Monday, July 02, 2007

Where Time and Worship Converge

I replied to some thoughts of my good friend Thom in a post below, but since my reply advances on one of my themes a bit, I thought I would post it out here so that anyone following along wouldn't miss it. These thoughts are not original, except for perhaps in my own head. But they are an important part of my progression in thinking through this. Thom spoke of pulling the OT feasts through the work of Christ, and this is how I responded...

Thanks for the thoughts, Thom. It is precisely this pulling through the cross that I am ultimately preoccupied with. We must recognize that there is some discontinuity between the old administration and the new (although I am loath to use the word discontinuity). What then is the nature of that discontinuity and what are its practical effects? Christ has fulfilled the figures. He is that thing symbolized and looked forward to by the OT symbols. However, his fulfillment need not somehow trump the "forever" observance of, for example, passover. So we have in Passover one of the clearest examples. Clear because it was reinterpreted by our Lord himself. It has become the supper. So the command to observe passover forever is complied with in our observance of communion. And just as passover looked both backwards and forwards, so must communion as well. Communion is both a memorial of the finished work of Christ in space and time, as well as a reminder of the future reality of our perfect redemption and the perfect redemption of all creation. But they are brought together in the now not simply through memorial and reminder, but by the spiritual presence of the Lord himself in which all these things come together. In this way, we more clearly understand our union in Christ, and therefore also with one another. What a beautiful image!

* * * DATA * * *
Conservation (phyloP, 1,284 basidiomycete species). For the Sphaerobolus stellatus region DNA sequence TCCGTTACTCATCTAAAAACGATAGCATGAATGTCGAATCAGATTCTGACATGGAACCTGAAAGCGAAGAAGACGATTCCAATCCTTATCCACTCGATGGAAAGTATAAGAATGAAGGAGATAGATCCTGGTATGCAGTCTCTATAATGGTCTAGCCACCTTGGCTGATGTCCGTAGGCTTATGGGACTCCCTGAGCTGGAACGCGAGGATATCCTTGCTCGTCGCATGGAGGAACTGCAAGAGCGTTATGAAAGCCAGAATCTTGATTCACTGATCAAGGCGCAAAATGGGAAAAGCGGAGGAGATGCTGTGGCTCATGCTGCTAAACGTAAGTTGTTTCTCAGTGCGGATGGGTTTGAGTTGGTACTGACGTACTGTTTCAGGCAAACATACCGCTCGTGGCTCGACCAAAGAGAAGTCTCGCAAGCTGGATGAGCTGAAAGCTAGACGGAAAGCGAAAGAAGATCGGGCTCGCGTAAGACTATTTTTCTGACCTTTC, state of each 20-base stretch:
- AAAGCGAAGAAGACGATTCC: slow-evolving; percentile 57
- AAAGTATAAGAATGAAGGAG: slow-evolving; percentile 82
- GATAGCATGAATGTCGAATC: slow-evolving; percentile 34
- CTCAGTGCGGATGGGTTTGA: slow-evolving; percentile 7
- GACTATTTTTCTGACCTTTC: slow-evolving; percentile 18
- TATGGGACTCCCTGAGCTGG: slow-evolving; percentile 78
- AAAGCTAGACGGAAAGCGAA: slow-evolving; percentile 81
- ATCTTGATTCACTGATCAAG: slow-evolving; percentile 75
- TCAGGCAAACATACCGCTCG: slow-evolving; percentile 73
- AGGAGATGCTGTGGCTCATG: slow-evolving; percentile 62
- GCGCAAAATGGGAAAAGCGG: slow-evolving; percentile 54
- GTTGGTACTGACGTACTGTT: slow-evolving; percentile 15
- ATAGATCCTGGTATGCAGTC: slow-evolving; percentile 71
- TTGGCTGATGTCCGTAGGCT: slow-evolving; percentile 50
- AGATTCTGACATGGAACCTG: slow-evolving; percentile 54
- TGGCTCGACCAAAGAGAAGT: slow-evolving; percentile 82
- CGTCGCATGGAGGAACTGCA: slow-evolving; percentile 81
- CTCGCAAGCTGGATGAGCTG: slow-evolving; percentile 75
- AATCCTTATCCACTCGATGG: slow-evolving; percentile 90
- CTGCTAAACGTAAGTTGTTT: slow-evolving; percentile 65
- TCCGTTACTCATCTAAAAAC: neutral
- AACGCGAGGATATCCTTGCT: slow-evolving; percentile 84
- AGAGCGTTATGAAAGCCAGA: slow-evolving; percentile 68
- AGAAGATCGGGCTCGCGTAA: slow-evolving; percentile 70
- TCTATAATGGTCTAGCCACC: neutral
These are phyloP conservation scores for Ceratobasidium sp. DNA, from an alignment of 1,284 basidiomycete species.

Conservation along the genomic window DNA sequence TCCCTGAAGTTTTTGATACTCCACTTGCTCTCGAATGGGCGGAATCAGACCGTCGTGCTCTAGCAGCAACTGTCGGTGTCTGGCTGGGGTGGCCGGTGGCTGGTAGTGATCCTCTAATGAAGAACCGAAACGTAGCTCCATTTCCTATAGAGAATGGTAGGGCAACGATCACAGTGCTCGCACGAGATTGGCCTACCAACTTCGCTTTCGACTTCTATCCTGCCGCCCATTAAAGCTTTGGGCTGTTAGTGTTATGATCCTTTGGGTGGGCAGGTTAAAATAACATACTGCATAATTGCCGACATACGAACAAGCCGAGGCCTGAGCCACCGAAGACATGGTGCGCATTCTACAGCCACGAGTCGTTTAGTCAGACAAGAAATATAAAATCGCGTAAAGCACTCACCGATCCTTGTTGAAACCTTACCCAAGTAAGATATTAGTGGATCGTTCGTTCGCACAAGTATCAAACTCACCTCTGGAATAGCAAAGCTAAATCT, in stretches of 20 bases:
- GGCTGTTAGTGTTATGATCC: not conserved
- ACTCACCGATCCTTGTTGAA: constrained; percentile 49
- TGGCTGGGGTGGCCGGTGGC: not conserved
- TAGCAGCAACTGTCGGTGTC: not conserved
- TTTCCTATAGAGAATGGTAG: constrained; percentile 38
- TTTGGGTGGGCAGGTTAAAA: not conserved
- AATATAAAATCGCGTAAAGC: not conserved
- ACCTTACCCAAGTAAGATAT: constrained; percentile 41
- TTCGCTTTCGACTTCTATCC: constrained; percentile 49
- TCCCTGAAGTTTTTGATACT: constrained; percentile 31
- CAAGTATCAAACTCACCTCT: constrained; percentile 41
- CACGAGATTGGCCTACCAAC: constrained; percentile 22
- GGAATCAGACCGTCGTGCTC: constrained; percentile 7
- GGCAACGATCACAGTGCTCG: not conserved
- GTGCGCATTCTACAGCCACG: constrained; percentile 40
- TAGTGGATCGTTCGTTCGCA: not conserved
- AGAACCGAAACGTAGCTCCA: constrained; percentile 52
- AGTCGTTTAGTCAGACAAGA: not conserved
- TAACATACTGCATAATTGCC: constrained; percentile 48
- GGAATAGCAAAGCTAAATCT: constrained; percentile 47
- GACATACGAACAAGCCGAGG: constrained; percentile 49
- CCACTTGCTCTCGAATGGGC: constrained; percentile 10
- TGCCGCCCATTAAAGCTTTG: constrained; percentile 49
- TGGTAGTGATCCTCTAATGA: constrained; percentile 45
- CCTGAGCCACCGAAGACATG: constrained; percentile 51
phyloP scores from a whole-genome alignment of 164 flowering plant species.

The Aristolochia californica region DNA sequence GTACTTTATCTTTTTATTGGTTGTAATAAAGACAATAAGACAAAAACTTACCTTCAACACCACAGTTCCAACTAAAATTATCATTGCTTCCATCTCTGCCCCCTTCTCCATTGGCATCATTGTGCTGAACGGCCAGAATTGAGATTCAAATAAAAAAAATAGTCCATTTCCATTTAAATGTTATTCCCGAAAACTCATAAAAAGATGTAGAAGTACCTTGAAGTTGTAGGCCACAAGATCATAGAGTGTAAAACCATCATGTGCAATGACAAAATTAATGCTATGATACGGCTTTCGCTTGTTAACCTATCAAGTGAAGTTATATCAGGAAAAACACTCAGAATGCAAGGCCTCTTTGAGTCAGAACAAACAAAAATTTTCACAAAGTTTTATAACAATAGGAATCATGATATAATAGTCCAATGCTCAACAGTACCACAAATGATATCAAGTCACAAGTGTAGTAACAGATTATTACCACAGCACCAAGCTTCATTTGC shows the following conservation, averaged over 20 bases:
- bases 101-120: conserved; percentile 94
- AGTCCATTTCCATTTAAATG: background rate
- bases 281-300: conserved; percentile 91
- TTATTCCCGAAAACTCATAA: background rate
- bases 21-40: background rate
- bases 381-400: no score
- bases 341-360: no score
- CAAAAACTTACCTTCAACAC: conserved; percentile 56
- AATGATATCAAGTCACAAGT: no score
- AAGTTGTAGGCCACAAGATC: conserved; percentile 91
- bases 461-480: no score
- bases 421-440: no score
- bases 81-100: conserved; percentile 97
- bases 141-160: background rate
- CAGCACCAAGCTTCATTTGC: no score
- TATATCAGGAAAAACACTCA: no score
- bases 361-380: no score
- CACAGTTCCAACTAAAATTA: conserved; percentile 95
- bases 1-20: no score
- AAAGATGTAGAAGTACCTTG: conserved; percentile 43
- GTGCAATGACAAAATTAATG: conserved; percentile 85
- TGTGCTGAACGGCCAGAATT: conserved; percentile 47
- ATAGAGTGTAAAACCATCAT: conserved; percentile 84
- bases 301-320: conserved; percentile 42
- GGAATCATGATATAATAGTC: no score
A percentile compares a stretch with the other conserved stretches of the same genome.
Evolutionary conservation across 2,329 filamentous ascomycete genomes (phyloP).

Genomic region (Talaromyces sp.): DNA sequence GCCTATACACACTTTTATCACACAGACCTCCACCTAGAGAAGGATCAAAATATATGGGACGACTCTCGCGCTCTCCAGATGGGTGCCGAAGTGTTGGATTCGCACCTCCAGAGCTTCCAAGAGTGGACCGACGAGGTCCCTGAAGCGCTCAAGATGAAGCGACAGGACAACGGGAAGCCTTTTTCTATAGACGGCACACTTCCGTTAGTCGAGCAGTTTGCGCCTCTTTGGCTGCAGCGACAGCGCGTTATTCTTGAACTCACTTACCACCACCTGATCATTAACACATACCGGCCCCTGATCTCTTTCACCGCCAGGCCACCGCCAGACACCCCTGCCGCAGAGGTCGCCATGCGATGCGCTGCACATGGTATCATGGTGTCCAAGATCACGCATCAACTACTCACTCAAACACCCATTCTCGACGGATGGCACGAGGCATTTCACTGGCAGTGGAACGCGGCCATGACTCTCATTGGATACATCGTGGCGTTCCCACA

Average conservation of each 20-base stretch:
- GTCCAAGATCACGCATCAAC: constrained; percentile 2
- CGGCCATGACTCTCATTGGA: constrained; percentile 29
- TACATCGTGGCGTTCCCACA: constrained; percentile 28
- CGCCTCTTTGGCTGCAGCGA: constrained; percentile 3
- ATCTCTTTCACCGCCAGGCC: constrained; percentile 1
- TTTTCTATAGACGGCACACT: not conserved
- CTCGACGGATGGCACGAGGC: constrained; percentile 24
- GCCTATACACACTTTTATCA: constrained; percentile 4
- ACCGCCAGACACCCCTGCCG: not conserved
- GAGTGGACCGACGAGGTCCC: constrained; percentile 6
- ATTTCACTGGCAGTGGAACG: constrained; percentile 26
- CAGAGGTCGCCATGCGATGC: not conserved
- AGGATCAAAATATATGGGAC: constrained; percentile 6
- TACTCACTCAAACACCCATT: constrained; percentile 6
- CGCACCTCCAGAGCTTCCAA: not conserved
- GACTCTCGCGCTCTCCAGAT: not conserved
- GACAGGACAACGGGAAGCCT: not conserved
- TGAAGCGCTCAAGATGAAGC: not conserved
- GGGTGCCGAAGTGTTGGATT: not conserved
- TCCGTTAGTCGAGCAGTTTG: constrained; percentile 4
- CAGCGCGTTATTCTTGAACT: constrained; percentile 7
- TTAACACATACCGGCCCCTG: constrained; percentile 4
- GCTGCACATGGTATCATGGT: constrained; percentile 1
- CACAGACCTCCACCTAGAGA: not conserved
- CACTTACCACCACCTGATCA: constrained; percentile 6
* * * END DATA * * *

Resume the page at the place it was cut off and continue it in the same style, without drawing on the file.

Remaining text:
If this is the case with Passover, why should it be true of Passover only? Some would argue it is because Christ only explicitly gave us this reinterpretation, and no other. Those of us coming from a more reformed tradition would also make the connection with regard to circumcision (which is also a forever institution) and baptism, with which it has been reinterpreted. And I willingly concede that Christ does not seem to have explicitly reinterpreted any of the other feasts. However, this fails to take seriously the forever quality of the feasts in the Jewish calendar.

More on this soon.

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